Ultra-Orthodox activists clashed Saturday night with supporters of a Jerusalem soccer club, with Beitar fans throwing rocks at the protesters, who responded in kind. Police dispersed the crowds, and there were no reports of injuries or arrests.
The ultra-Orthodox protesters had stopped traffic on Shivtei Israel and Haturim streets in the capital, as well as torching dumpsters, police said.
The soccer fans, who had earlier watched their team beat Hapoel Ashkelon 2-0 at Teddy Stadium, returned along a route that took them through the demonstrations and stopped to confront the Haredi protesters.
It was the most recent in a wave of demonstrations sparked by the arrest of two yeshiva students earlier this month for failing to show up at the Israel Defense Forces draft offices. Dozens have been arrested in the demonstrations, which have often devolved into violent clashes with police.
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The issue is part of a decades-old debate as to whether young ultra-Orthodox men studying at yeshivas should be called up for compulsory military service like the rest of Israel’s Jewish population. After reaching the age of 18, men must serve for 32 months and women must serve for 24.
Earlier this year, the High Court of Justice struck down a law exempting ultra-Orthodox men engaged in religious study from military service, saying it undermined social equality. The decision raises the possibility that they could be forced into service, a highly contentious proposition with political implications. However, the court suspended its decision for a year to allow for preparations for the new arrangement, giving the government the option to pass a new law.
The demonstration Saturday came hours after violent clashes between members of the ultra-Orthodox community and secular Jerusalemites in the Mahane Yehuda Market.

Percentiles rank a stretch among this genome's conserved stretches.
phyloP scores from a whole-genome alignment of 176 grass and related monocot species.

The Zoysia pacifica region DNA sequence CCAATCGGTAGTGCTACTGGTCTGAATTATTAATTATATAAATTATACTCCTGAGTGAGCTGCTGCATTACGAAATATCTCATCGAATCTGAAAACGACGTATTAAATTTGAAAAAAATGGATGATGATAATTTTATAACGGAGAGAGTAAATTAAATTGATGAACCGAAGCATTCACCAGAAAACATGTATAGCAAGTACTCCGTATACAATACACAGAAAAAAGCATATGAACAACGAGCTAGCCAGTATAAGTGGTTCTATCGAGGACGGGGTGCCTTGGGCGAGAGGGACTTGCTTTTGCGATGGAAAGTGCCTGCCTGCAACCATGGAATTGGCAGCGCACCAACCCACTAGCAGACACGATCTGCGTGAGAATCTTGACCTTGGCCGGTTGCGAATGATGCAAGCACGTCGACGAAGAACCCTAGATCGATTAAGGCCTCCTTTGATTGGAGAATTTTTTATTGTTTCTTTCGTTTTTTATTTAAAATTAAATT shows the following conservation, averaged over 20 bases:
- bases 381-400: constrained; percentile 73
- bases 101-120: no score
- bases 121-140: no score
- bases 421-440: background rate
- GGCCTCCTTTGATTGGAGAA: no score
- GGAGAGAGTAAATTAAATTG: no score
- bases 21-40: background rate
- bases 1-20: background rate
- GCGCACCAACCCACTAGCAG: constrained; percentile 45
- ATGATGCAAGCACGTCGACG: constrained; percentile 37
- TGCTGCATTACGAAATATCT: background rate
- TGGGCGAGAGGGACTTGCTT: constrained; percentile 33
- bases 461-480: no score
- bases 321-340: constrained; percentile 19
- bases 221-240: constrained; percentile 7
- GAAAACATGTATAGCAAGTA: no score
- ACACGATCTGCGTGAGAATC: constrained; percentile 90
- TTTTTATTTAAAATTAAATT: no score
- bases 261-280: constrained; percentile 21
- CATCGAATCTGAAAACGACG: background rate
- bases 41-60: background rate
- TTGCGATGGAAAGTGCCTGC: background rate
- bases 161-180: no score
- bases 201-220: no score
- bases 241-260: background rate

Trouble began at midday, when several demonstrators tried to disrupt a joint religious-secular event that saw some 100 people gather in the closed market to enjoy food and joint activities, the Kol Ha’Ir local news site reported.
Organized by city council member Fleur Hassan-Nahoum and the Yerushalmit Movement, which campaigns for cooperation between communities in the capital, the happening was arranged to include only kosher food and adhere to religious restrictions for Shabbat, the Jewish day of rest.
The ultra-Orthodox demonstrators shouted at participants until police moved them away.
According to the Ynet news site, the protesters then moved to another location in the city, on Haneviim Street, where some 200 other demonstrators had gathered for a weekly protest, organized by the anti-Zionist Orthodox Council of Jerusalem, against the operation of businesses on Shabbat.
Some 20 secular counter-protesters against religious coercion confronted the Haredi activists. Although police tried to keep the two camps separated, some of the ultra-Orthodox demonstrators reportedly attacked secular protesters. There were no reports of arrests of injuries in the clashes.
Israeli law forbids businesses from operating during the Jewish day of rest, with exceptions including places of entertainment, restaurants and basic services such as pharmacies.
Tel Aviv, home to a mostly secular population, has sought to widen the scope of businesses allowed to be open on Shabbat, while ultra-Orthodox political factions have sought to add restrictions and improve enforcement of Shabbat laws.